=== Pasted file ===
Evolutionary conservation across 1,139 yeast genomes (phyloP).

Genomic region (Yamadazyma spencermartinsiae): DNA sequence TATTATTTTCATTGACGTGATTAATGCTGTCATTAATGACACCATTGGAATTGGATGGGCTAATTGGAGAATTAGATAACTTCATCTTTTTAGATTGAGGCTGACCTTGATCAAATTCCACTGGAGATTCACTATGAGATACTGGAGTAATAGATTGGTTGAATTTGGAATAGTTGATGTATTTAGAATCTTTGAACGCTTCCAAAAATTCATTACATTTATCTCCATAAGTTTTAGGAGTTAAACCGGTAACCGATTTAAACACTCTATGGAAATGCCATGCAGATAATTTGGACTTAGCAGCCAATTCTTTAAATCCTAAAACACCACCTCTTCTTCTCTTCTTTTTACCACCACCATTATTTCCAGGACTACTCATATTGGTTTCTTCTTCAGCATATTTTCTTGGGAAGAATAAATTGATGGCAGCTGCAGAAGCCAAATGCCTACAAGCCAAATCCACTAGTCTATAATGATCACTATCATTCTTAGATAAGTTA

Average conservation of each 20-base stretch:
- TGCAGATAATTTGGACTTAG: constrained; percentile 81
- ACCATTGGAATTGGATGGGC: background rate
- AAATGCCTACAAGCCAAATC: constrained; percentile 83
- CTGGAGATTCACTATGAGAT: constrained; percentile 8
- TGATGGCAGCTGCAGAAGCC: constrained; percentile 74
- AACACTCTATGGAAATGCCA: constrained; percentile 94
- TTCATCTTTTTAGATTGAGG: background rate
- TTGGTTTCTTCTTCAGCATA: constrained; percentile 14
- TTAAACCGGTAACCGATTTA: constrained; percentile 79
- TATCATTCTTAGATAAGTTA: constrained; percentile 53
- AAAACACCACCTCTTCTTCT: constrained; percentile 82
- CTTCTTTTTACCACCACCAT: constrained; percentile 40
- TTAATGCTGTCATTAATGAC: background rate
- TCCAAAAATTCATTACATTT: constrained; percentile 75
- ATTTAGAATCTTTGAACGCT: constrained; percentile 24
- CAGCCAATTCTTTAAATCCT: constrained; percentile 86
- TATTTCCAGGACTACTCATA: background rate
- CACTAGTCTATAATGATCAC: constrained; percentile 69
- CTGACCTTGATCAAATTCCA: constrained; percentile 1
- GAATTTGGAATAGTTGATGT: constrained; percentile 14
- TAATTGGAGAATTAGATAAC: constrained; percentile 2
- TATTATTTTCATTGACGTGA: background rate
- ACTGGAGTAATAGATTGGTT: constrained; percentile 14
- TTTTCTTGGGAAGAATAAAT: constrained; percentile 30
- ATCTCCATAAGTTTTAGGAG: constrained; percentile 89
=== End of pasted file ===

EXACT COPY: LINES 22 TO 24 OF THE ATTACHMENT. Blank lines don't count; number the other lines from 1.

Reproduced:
- CTGACCTTGATCAAATTCCA: constrained; percentile 1
- GAATTTGGAATAGTTGATGT: constrained; percentile 14
- TAATTGGAGAATTAGATAAC: constrained; percentile 2